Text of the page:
GRACE FOR DYING
The earth shall soon dissolve like snow;
The sun forbear to shine;
But God, who call’d me here below,
Will be forever mine.
A number of years ago, a book entitled The Denial of Death won a Pulitzer Prize. The author chronicled the increasing efforts being made in American culture to mask and evade the inevitable that awaits us all. Keeping that youthful look and sidestepping any serious discussion of death may produce the impression that we will elude our final appointment.
Not withstanding plastic surgery and a regimen of high potency vitamins, we all know that death will eventually overtake us all. Like an unwelcome visitor at our door, it will arrive, expected or not. It is an invitation we will not be able to decline. We know that birth itself confirms our mortality. There is a time to live and a time to die. And each of us will reach that time.
Death has been labeled “the king of terrors.” But does it really have to be that way? It’s true that no one has any desire for a drawn out and painful meeting with our final antagonist. If the silence of death would come in the midst of sleep, that is the passage we all desire. The fear we want to address, however, is not about the mode of death. It has to do with the threshold we cross and what is on the other side of that door.
John Newton’s crossing of the North Atlantic during that terrifying storm caused him to consider his eternal destiny. What would he face on the other side? He could not escape the reality that the cold waters surrounding him might make this his final voyage. Why should he be spared the fate which had claimed so many others?
An Uncertain Destiny
One thing Newton knew for certain: If the ship went down, he was unprepared. If he were to cross over from life to death, the storm of the sea would have been replaced with a more appalling and uncertain destiny. That was the terror in his soul. As the writer of the book of Hebrews explained it, “If we deliberately keep on sinning after we have received the knowledge of the truth, no sacrifice for sins is left, but only a fearful expectation of judgment and of raging fire that will consume the enemies of God.” Hebrews 10:26, 27.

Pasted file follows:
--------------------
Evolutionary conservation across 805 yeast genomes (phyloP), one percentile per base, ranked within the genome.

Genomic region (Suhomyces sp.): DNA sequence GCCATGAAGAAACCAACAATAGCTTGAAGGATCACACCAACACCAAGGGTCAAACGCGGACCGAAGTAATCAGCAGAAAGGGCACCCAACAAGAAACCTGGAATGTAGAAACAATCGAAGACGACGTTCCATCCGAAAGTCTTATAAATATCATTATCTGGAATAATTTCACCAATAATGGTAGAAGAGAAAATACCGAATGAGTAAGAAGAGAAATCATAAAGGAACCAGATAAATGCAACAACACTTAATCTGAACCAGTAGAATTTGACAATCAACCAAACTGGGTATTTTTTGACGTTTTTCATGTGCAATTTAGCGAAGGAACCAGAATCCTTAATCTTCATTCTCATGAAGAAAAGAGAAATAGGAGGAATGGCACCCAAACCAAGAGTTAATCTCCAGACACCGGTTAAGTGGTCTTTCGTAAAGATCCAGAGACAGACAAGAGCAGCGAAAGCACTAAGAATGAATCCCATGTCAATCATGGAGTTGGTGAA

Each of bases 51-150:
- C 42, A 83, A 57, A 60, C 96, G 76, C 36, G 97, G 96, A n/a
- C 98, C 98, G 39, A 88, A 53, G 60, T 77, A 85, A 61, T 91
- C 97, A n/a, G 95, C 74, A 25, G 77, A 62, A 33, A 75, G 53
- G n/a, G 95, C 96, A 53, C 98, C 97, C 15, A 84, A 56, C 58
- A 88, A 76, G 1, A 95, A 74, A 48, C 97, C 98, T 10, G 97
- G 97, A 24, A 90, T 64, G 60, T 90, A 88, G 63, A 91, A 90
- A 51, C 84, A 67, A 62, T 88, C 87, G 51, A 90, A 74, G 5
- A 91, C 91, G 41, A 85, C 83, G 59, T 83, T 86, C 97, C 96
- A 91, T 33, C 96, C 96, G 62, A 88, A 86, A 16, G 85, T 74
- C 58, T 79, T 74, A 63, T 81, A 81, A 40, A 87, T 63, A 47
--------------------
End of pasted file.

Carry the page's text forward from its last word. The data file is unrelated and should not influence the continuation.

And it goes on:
However, in his song, John Newton does not leave us with fear. Neither does God. Jesus tells us clearly what He came to do: “I am come that they might have life and have it to the full.” “I am the Good Shepherd – and I lay down my life for the sheep.” John 10:10, 14, 15. Just as He provides grace for living, He provides grace for dying. The very same Person who can give us life has resolved that we will have it to its fullest extent–eternal life.
Jesus was once confronted by a dear friend who believed that if He had been present when her brother lay critically ill, Jesus would have prevented his death. She did not understand that her brother’s death would be a beacon of light for generations to come. Lazarus’ death, coming a few days before Jesus’ crucifixion, pointed to God’s will for humankind. Listen to Jesus’ assuring words to Martha. “Jesus said to her, ‘Your brother will live again.’” How did Jesus know that? “I am the resurrection and the life. He who believes in me will live, even though he dies; and whoever lives and believes in me will never die.” John 10:23-26.
Prepared for Dying
This is the good news found in John Newton’s hymn, Amazing Grace. Having God’s grace in our living provides us with God’s grace for dying. To put it in different words, if you are prepared for dying, you are ready to live.
Let’s check how one New Testament writer explained the connection between living and dying. The Apostle Paul wrote, “The life I live in the body, I live by faith in the Son of God, who loved me and gave himself for me.” Galatians 2:20. And in another place, “For to me — to live is Christ and to die is gain.” Philippians 1:21. Capture the meaning of what Paul is saying. Jesus declared that He came to give us life (grace for living), and that we would have it abundantly (grace for dying).
Paul, and all who have joined with him in placing Jesus as Master of their lives, can no longer look at death as the terminator of life. Rather, death becomes the great emancipator into abundant life. Death opens the door to the eternal possibilities that God has, in Jesus Christ. This has been prepared for those who have accepted His amazing grace–grace for salvation, grace for living and, yes, grace for dying! Jesus said there is a reality that is more powerful and full of life than anything you have seen on this earth. Paul saw it. John Newton saw it. Millions of others have seen it and so can you.
In this verse of his song, John Newton is acknowledg-ing the eventual end of our existence on earth. Yet, it seems that we hang on to the material of our living as if it will last forever. Not so, says Newton. Like the winter snow that dissolves under the sun’s rays, so the seeming permanence of this life will evaporate some day; it will melt away. But is that the end of everything? Is this all there is?
Is this Life the End?
That question is asked by every generation. In the first book written in Scripture, the Patriarch Job expressed the futility he felt about his own life:
“My days are swifter than a weaver’s shuttle,
and they come to an end without hope.
Remember, O God, that my life is but a breath;
my eyes will never see happiness again.
The eye that now sees me will see me no longer;
you will look for me, but I will be no more.